Dueling Platforms, Happy Users

Carl Weinschenk

Initiatives to provide mobile multimedia and convergence services are rolling out after years of development.


The big winners undoubtedly are consumers and businesses. The dynamics shape up perfectly: There are a large and growing number of compelling multimedia and convergence-based applications, each of which needs the widest possible exposure at the lowest price point. These are to be delivered on two new and largely parallel delivery networks: wireless (which includes WiMax, Wi-Fi and related approaches) and 3.5G/4G cellular.


It's long been the common wisdom that the two delivery systems will both compete and cooperate. Now the concept is becoming a reality.


Things should get interesting during the next few months. The Echostar/DIRECTV consortium dropped out of the Federal Communications Commission's advanced wireless spectrum auction. Word is that the companies -- the two biggest DBS players -- may partner with WiMax provider Clearwire to develop much-needed data capabilities. Clearwire may supplement its footprint with cellular capacity gained through a mobile virtual network operator (MVNO) deal.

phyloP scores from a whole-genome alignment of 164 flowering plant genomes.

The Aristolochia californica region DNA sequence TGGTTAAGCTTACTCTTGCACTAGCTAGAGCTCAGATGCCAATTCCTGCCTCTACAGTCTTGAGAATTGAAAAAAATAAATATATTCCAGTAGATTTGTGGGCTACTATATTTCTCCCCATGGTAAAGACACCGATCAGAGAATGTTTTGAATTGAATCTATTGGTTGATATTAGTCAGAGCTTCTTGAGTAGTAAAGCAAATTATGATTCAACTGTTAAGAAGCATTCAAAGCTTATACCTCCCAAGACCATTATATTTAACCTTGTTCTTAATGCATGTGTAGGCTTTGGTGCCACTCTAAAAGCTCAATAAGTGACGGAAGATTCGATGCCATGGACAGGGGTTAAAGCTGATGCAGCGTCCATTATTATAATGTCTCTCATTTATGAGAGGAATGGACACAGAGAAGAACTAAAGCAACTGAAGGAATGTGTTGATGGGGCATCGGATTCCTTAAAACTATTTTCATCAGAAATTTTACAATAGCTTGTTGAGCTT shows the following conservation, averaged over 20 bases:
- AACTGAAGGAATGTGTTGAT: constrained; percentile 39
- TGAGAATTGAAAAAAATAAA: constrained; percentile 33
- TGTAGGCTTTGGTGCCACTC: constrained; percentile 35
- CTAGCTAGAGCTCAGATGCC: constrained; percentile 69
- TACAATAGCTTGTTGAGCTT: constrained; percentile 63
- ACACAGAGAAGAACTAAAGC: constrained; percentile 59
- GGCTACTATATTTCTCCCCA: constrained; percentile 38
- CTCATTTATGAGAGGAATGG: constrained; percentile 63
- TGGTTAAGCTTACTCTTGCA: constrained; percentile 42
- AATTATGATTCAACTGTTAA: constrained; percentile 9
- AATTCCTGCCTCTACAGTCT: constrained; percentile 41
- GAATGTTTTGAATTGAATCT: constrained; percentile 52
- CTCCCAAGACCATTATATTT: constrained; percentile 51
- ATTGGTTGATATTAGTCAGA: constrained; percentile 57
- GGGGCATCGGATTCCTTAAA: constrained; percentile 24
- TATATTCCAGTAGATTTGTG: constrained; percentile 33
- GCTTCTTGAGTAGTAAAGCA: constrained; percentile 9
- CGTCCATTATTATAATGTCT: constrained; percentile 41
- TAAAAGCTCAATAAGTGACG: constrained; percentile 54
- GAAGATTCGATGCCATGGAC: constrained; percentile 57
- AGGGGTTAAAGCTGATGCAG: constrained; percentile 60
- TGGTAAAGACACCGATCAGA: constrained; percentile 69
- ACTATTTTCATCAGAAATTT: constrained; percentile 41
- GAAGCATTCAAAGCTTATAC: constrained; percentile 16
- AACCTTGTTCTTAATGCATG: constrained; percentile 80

If you think the Clearwire/DBS flirtation is unimportant, consider that the two main players involved are Rupert Murdoch (who controls DirecTv) and Craig McCaw (who heads Clearwire). These are gentlemen who don't spend a lot of time tilting at windmills.


Moreover, it's not even the most important news item on the cellular/wireless front. That spot is reserved for Sprint Nextel, which says that it will use WiMax to provide its 4G services.


The interplay of WiMax and 3.5G/4G cellular is a complex topic because they are two platform families that do much the same thing. There will be enough partner-changing and alliance-shifting to satisfy a soap opera fan.


Confusing? Yes. And it's a good confusion, since the evolution of the two platforms at roughly the same time will lead to lower costs and better service.

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